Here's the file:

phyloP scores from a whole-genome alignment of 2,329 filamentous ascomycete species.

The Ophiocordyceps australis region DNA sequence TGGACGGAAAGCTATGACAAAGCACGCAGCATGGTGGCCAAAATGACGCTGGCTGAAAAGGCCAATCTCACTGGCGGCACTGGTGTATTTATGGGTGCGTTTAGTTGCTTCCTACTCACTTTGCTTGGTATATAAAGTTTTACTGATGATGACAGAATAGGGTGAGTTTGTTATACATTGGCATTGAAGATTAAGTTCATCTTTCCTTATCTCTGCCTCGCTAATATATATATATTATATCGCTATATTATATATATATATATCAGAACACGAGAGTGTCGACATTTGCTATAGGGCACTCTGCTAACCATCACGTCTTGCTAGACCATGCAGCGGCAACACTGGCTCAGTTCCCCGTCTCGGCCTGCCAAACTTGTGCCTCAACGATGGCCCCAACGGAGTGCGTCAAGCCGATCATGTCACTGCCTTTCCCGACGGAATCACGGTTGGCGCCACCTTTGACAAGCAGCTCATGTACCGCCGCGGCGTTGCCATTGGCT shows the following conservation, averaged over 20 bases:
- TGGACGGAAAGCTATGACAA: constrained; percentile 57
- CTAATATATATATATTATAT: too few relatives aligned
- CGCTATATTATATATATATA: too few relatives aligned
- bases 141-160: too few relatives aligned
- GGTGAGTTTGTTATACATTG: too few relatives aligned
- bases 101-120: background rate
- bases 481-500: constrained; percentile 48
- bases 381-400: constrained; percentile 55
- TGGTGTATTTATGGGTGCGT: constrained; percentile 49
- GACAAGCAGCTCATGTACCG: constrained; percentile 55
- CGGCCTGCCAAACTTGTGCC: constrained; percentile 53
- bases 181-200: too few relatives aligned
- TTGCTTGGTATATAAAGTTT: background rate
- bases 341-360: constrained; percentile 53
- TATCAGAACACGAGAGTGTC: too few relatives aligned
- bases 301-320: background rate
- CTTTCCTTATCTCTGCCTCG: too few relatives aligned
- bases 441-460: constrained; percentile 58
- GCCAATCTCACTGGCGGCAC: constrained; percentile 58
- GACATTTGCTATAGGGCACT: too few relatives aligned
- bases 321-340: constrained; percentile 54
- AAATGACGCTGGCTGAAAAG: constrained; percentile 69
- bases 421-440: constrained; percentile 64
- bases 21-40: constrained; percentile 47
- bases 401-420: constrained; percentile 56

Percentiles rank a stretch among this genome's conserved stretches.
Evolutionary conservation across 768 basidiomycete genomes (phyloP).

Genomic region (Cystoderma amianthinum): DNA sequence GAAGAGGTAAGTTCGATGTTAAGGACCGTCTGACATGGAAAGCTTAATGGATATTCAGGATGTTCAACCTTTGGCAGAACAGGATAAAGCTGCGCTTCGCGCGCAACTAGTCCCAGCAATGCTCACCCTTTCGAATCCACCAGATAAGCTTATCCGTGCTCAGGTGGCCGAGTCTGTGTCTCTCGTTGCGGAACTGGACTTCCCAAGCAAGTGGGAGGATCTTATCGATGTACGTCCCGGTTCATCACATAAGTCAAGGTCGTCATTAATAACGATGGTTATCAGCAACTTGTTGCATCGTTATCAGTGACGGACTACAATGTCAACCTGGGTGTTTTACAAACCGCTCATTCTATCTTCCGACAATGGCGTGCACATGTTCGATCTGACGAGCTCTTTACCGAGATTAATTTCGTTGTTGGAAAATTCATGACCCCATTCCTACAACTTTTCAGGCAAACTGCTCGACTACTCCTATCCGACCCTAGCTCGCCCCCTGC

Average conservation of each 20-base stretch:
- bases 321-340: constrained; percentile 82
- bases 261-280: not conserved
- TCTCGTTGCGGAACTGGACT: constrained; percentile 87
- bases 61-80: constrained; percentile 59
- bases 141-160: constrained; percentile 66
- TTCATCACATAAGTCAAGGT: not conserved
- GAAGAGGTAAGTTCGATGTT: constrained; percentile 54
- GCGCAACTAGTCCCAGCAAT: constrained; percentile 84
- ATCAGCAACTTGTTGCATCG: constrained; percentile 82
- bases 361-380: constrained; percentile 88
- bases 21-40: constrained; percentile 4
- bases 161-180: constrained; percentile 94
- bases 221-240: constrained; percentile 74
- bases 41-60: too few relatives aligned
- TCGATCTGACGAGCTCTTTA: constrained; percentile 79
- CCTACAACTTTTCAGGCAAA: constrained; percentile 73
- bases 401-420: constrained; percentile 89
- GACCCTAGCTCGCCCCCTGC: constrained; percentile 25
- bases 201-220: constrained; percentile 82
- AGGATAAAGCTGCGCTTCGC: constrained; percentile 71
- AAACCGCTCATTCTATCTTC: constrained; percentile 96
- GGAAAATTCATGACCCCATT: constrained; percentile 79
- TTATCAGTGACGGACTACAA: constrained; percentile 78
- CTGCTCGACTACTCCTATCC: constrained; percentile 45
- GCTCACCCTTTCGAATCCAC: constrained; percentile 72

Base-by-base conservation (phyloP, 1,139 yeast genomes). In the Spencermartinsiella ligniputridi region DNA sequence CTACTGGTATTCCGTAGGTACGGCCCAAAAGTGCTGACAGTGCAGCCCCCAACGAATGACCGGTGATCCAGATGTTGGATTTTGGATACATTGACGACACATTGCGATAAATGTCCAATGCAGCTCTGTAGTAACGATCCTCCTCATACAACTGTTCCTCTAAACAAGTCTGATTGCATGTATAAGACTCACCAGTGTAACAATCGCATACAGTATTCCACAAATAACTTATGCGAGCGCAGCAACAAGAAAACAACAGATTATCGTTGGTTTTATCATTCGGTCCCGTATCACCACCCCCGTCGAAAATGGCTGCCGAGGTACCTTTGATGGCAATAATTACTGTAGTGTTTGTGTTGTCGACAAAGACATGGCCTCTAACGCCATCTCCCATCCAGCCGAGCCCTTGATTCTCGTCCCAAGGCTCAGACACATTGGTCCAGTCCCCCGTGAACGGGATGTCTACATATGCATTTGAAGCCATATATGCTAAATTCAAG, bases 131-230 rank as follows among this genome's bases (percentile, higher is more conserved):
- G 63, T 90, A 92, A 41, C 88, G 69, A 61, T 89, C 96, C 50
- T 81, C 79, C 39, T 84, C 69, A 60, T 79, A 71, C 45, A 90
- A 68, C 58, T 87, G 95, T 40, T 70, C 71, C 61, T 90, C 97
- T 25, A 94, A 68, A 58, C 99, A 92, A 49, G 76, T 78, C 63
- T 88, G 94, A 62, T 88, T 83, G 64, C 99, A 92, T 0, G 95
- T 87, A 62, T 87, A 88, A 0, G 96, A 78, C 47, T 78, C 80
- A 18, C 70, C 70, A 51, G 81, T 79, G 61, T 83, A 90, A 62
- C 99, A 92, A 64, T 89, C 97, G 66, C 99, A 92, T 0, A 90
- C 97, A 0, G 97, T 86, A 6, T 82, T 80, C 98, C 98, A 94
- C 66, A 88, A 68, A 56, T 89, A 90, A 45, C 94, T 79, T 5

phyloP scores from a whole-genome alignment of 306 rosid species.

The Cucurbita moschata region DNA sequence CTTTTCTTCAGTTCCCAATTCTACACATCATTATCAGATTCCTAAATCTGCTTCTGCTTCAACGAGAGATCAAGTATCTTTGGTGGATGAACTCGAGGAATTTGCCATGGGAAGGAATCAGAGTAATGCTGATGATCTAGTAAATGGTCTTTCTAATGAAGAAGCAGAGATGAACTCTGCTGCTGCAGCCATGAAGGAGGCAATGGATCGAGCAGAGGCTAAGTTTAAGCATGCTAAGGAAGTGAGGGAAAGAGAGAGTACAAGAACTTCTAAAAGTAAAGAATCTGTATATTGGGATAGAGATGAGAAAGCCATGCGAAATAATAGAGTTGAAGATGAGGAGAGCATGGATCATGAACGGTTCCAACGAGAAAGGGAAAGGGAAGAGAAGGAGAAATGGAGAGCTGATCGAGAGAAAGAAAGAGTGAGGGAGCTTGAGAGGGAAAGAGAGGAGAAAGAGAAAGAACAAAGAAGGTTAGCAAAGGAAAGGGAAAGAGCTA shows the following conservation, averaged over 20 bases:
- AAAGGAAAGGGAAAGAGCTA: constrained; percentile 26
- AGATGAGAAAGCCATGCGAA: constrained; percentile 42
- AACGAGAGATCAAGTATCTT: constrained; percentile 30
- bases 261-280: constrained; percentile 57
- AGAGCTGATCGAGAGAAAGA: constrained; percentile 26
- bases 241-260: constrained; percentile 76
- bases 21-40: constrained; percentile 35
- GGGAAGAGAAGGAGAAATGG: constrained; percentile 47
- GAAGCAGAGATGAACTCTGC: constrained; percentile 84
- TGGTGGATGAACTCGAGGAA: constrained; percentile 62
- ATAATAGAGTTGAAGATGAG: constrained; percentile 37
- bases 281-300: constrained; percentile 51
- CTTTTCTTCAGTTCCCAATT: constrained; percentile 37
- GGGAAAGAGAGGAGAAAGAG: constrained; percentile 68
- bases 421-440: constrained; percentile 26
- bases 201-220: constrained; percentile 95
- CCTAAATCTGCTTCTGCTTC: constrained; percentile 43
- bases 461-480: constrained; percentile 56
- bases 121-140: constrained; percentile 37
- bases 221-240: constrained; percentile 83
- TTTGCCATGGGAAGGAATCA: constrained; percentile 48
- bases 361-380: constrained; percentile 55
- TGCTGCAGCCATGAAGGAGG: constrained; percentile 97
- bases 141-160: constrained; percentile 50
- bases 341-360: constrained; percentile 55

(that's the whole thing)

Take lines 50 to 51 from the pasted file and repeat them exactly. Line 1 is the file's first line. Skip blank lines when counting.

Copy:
- bases 201-220: constrained; percentile 82
- AGGATAAAGCTGCGCTTCGC: constrained; percentile 71